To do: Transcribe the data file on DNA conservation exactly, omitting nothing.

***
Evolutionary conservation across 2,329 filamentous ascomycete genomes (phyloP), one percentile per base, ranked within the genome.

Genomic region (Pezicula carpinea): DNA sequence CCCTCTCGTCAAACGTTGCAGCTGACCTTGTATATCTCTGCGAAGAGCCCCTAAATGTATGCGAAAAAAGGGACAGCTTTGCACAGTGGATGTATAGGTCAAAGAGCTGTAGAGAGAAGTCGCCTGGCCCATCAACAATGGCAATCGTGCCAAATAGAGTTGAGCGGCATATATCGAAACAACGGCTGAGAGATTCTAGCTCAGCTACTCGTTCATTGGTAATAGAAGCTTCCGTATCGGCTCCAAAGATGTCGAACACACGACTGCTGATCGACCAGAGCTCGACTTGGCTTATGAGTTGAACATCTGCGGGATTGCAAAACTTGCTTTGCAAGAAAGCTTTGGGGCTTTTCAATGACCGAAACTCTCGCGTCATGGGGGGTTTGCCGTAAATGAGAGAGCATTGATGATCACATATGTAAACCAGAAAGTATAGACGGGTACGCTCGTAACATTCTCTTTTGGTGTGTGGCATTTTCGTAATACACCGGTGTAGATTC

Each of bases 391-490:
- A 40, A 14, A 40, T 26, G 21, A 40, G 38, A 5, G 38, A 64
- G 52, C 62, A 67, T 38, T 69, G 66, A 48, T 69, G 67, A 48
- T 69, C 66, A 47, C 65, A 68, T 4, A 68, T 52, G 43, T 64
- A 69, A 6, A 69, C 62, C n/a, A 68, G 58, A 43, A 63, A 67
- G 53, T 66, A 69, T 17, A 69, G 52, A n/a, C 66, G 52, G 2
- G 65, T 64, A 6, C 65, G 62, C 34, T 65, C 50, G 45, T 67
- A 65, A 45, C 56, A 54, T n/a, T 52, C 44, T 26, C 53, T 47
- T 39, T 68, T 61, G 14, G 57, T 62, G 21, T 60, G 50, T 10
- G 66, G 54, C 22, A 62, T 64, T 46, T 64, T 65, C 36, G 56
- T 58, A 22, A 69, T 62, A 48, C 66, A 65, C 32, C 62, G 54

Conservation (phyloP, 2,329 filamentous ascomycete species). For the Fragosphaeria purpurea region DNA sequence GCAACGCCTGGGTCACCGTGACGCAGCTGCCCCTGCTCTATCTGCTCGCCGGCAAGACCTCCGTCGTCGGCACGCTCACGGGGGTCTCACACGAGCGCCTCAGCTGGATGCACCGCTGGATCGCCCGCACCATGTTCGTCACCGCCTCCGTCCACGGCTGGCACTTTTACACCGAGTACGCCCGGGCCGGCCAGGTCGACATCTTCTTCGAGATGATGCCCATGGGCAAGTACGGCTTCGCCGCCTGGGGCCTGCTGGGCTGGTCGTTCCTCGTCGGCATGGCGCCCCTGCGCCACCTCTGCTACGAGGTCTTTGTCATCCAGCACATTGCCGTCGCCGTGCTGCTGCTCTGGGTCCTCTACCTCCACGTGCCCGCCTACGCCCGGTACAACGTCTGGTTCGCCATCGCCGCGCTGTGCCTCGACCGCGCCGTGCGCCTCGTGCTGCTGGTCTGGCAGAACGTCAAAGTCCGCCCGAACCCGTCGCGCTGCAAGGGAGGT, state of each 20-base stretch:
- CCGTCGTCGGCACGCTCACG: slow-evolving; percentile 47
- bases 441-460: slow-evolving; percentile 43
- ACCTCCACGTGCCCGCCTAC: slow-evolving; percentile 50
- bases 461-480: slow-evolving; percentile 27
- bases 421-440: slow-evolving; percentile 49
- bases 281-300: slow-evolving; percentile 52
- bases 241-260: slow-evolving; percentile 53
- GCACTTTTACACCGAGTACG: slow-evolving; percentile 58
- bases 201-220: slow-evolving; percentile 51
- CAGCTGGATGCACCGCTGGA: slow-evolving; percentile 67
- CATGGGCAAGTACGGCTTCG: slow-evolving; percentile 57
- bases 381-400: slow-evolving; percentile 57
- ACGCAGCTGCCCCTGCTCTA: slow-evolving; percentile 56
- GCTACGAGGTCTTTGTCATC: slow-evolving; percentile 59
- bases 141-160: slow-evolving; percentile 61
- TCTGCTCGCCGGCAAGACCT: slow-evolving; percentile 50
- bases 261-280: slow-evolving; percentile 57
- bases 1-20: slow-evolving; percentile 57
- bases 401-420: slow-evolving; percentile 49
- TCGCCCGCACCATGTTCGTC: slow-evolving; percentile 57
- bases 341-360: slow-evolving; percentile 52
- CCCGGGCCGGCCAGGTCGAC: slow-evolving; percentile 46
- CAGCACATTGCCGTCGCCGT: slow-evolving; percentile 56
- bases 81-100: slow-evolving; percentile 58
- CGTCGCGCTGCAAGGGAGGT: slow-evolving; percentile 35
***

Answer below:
Evolutionary conservation across 2,329 filamentous ascomycete genomes (phyloP), one percentile per base, ranked within the genome.

Genomic region (Pezicula carpinea): DNA sequence CCCTCTCGTCAAACGTTGCAGCTGACCTTGTATATCTCTGCGAAGAGCCCCTAAATGTATGCGAAAAAAGGGACAGCTTTGCACAGTGGATGTATAGGTCAAAGAGCTGTAGAGAGAAGTCGCCTGGCCCATCAACAATGGCAATCGTGCCAAATAGAGTTGAGCGGCATATATCGAAACAACGGCTGAGAGATTCTAGCTCAGCTACTCGTTCATTGGTAATAGAAGCTTCCGTATCGGCTCCAAAGATGTCGAACACACGACTGCTGATCGACCAGAGCTCGACTTGGCTTATGAGTTGAACATCTGCGGGATTGCAAAACTTGCTTTGCAAGAAAGCTTTGGGGCTTTTCAATGACCGAAACTCTCGCGTCATGGGGGGTTTGCCGTAAATGAGAGAGCATTGATGATCACATATGTAAACCAGAAAGTATAGACGGGTACGCTCGTAACATTCTCTTTTGGTGTGTGGCATTTTCGTAATACACCGGTGTAGATTC

Each of bases 391-490:
- A 40, A 14, A 40, T 26, G 21, A 40, G 38, A 5, G 38, A 64
- G 52, C 62, A 67, T 38, T 69, G 66, A 48, T 69, G 67, A 48
- T 69, C 66, A 47, C 65, A 68, T 4, A 68, T 52, G 43, T 64
- A 69, A 6, A 69, C 62, C n/a, A 68, G 58, A 43, A 63, A 67
- G 53, T 66, A 69, T 17, A 69, G 52, A n/a, C 66, G 52, G 2
- G 65, T 64, A 6, C 65, G 62, C 34, T 65, C 50, G 45, T 67
- A 65, A 45, C 56, A 54, T n/a, T 52, C 44, T 26, C 53, T 47
- T 39, T 68, T 61, G 14, G 57, T 62, G 21, T 60, G 50, T 10
- G 66, G 54, C 22, A 62, T 64, T 46, T 64, T 65, C 36, G 56
- T 58, A 22, A 69, T 62, A 48, C 66, A 65, C 32, C 62, G 54

Conservation (phyloP, 2,329 filamentous ascomycete species). For the Fragosphaeria purpurea region DNA sequence GCAACGCCTGGGTCACCGTGACGCAGCTGCCCCTGCTCTATCTGCTCGCCGGCAAGACCTCCGTCGTCGGCACGCTCACGGGGGTCTCACACGAGCGCCTCAGCTGGATGCACCGCTGGATCGCCCGCACCATGTTCGTCACCGCCTCCGTCCACGGCTGGCACTTTTACACCGAGTACGCCCGGGCCGGCCAGGTCGACATCTTCTTCGAGATGATGCCCATGGGCAAGTACGGCTTCGCCGCCTGGGGCCTGCTGGGCTGGTCGTTCCTCGTCGGCATGGCGCCCCTGCGCCACCTCTGCTACGAGGTCTTTGTCATCCAGCACATTGCCGTCGCCGTGCTGCTGCTCTGGGTCCTCTACCTCCACGTGCCCGCCTACGCCCGGTACAACGTCTGGTTCGCCATCGCCGCGCTGTGCCTCGACCGCGCCGTGCGCCTCGTGCTGCTGGTCTGGCAGAACGTCAAAGTCCGCCCGAACCCGTCGCGCTGCAAGGGAGGT, state of each 20-base stretch:
- CCGTCGTCGGCACGCTCACG: slow-evolving; percentile 47
- bases 441-460: slow-evolving; percentile 43
- ACCTCCACGTGCCCGCCTAC: slow-evolving; percentile 50
- bases 461-480: slow-evolving; percentile 27
- bases 421-440: slow-evolving; percentile 49
- bases 281-300: slow-evolving; percentile 52
- bases 241-260: slow-evolving; percentile 53
- GCACTTTTACACCGAGTACG: slow-evolving; percentile 58
- bases 201-220: slow-evolving; percentile 51
- CAGCTGGATGCACCGCTGGA: slow-evolving; percentile 67
- CATGGGCAAGTACGGCTTCG: slow-evolving; percentile 57
- bases 381-400: slow-evolving; percentile 57
- ACGCAGCTGCCCCTGCTCTA: slow-evolving; percentile 56
- GCTACGAGGTCTTTGTCATC: slow-evolving; percentile 59
- bases 141-160: slow-evolving; percentile 61
- TCTGCTCGCCGGCAAGACCT: slow-evolving; percentile 50
- bases 261-280: slow-evolving; percentile 57
- bases 1-20: slow-evolving; percentile 57
- bases 401-420: slow-evolving; percentile 49
- TCGCCCGCACCATGTTCGTC: slow-evolving; percentile 57
- bases 341-360: slow-evolving; percentile 52
- CCCGGGCCGGCCAGGTCGAC: slow-evolving; percentile 46
- CAGCACATTGCCGTCGCCGT: slow-evolving; percentile 56
- bases 81-100: slow-evolving; percentile 58
- CGTCGCGCTGCAAGGGAGGT: slow-evolving; percentile 35